Appreciating the gift and works of the late Bishop Patrick Augustine Kalilombe, the guest of honour affirmed that ‘when you do activities of that nature, you continue to live on beyond your actually ordained life on earth’.  He added that “libraries are a critical resource in bringing enlightenment to communities”. He appreciated the fact the Late Bishop Kalilombe has not only left us his books and writings (physical library), but he has also left us the witness of his life (human library). He posed these questions: “What kind of book are you? What kind of chapters do people read when they see you?”  He also encouraged the beneficiaries to use the library responsibly and desist from irresponsible use of the library such as tearing pages of books.

The guest of honour also appreciated the critical pillars of the Centre such as Social Justice and Peaceful Co-existence, highlighting how critical these pillars for are our country’s future. He also challenged the Centre to work at ensuring that CfSC library becomes digital so that students can access other E-Libraries through the internet. He promised to help link CfSC to the right people within the ministry of education to make e-learning and distance learning at CfSC a reality.

During the final remarks, the former director of CfSC Fr. Jos Kuppens remarked that the day’s event is an example of real partnership and all present are “partners in development”. Emphasizing on the importance of real partnership as exemplified in the presence of different actors from the Civil Society, the Church, the Government, and donors, he affirmed that “when we do networking properly, we can achieve a lot of things”. He also appreciated the last remarks from the guest of honour about e-connection as it has also been his interest for a long-time even to introduce e-readers. He also appreciated the fact that his successor has brought the torch to a higher position so that it can show more light.

After the closing remarks, the guest of honour and the Provincial cut the ribbon to launch of the Kalilombe wing of the library, after which those present appreciated the variety of resources in this new section of the library. Both the old main section of the library and the computer laboratory were also toured.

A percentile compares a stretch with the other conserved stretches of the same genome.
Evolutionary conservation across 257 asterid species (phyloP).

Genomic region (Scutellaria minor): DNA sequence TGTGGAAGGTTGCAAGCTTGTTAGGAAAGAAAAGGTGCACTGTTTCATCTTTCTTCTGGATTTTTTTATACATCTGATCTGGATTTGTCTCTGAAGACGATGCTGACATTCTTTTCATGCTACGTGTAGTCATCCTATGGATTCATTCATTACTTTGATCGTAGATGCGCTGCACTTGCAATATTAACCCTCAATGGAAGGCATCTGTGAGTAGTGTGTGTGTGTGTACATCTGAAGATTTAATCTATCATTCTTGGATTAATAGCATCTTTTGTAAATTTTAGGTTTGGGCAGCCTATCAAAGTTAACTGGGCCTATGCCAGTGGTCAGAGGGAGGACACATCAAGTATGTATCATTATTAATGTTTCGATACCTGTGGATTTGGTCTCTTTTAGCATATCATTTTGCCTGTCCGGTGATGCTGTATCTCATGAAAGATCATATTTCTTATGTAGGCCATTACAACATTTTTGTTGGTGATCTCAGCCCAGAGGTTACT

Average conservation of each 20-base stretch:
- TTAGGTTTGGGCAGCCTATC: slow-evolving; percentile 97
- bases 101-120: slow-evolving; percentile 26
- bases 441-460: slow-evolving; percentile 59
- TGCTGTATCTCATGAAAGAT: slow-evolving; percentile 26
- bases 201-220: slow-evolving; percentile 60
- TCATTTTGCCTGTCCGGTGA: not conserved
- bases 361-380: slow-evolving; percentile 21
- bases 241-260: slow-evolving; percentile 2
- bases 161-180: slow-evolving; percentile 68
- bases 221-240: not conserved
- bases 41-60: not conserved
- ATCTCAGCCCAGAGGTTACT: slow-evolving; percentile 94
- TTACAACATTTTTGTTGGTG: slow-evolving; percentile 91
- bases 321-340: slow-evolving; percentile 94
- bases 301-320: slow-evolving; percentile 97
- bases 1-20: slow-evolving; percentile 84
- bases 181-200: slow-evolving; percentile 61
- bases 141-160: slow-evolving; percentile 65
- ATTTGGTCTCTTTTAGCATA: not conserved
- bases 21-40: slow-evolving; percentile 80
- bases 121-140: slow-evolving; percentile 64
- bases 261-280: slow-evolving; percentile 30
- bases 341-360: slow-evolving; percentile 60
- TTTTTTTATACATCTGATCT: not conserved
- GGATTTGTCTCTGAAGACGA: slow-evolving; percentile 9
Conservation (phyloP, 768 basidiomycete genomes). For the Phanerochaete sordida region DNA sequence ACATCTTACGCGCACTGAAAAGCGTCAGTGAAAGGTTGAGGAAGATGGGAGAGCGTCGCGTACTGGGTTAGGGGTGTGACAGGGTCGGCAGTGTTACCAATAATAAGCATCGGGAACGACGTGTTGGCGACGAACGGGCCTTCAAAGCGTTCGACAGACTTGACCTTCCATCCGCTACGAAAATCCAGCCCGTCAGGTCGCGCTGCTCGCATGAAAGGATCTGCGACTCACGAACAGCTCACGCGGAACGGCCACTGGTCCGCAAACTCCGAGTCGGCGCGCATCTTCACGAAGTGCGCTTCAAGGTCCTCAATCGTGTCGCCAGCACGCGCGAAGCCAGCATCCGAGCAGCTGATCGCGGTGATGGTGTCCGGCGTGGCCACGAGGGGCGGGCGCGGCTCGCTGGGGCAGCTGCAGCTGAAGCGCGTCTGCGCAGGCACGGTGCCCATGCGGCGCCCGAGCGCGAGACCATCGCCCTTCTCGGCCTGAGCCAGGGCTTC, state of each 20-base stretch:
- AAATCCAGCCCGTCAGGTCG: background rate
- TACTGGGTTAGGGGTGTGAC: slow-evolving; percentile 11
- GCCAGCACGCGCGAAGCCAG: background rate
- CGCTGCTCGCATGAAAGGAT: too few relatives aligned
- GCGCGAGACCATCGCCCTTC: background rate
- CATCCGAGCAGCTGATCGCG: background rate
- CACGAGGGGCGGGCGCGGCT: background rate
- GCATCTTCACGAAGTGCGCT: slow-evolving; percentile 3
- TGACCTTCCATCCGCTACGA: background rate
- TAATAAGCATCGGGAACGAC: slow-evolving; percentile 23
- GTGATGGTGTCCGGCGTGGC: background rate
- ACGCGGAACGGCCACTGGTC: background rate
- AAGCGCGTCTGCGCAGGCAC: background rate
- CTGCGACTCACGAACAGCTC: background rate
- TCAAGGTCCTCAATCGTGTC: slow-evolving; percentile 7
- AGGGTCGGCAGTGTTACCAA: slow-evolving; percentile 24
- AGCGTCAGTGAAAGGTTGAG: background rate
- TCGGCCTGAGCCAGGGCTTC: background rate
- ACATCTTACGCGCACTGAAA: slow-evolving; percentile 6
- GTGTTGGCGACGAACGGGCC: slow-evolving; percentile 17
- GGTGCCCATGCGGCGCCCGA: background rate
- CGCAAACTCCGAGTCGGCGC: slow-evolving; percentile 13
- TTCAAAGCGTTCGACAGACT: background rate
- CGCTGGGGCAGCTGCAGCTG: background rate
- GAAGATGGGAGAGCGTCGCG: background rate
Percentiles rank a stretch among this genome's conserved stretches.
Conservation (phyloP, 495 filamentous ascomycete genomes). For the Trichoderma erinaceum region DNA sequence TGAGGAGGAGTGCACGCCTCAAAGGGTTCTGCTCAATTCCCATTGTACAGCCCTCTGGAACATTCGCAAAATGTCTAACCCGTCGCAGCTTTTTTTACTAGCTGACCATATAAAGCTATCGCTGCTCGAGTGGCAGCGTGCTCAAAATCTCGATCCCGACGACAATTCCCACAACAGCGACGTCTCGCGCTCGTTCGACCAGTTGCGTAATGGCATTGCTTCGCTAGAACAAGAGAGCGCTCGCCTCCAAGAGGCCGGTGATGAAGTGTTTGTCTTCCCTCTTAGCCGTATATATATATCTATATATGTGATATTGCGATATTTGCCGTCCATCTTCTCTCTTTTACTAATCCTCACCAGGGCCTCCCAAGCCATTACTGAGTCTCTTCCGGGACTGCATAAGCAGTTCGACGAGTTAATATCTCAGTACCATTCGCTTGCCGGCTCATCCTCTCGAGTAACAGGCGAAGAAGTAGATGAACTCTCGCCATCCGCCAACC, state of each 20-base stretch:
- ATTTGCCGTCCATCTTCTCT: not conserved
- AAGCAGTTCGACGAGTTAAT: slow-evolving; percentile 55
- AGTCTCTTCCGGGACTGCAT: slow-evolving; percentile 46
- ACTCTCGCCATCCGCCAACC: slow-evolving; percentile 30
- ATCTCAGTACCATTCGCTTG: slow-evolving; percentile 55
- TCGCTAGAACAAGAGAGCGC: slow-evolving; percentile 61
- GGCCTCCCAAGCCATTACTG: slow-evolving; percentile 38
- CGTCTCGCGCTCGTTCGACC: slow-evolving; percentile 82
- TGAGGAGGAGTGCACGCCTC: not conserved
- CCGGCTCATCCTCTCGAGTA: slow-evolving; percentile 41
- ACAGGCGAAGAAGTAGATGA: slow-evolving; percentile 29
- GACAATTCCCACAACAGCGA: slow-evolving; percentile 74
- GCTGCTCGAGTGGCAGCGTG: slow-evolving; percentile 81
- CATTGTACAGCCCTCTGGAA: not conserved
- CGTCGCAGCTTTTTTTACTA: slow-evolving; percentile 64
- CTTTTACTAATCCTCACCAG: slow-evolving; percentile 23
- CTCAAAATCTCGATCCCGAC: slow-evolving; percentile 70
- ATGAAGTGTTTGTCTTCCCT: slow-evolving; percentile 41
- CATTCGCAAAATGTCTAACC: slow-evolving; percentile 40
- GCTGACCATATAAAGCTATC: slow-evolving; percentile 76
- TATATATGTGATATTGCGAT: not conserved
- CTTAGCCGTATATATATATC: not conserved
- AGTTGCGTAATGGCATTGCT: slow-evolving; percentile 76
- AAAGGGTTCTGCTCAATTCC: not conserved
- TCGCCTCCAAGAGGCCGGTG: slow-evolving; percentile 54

The ceremony was a moment of looking back and appreciating the achievements of the Centre in the past years as well as showing gratitude to all its staff, partners and donors.  It also brought new ideas on how to help the Centre to reach a higher pedestal in the future.

By Bro. Vitus Danaa Abobo (M.Afr)

Labour Day Celebration at CfSC

On the 6th of May 2021, the Staff members of the Centre for Social Concern (CfSC) were honoured with the presence of the Minister of Civic Education and National Unity, Honourable Timothy Pagonachi Simbega Mtambo, as they were celebrating Workers’ Day.

The event which brought together not only the workers of the Centre, but also representatives of the Board of Trustees, Missionaries of Africa Parishes and Institutions in Malawi, was held in the premises of CfSC in Area 25, Lilongwe.

After the opening prayer by Rev. Bro. Vitus Danaa Abobo (M.Afr), the MC, Mr. Tobias Jere, welcomed all the guests to the Centre, followed by a self-introduction during which each person shared what work he or she loves doing. Remarkably, most of those present love farming and rearing of animals.

During his opening remarks, the Executive Director, Rev. Fr. Dr. James Ngahy (M.Afr), emphasized that ‘May Day’ or Labour Day “is a celebration of labourers and the working classes which is promoted by the International Labour Movement which occurs every year on the first of May”.

He gave a historical overview of labour day, recounting that it is an ancient European spring festival. He emphasized on the importance of valuing our labour, describing how countries like Japan, South Korea, Taiwan, Singapore and Switzerland pulled up their socks after World War II, and hence, moved from ‘rags to riches’.

He lamented that ‘while most of these countries have excelled, we in the third world countries or South-pole are still complaining and lamenting of colonial exploitation’. “The ‘Dependency syndrome’ is still on our shoulders!”, the Executive Director added.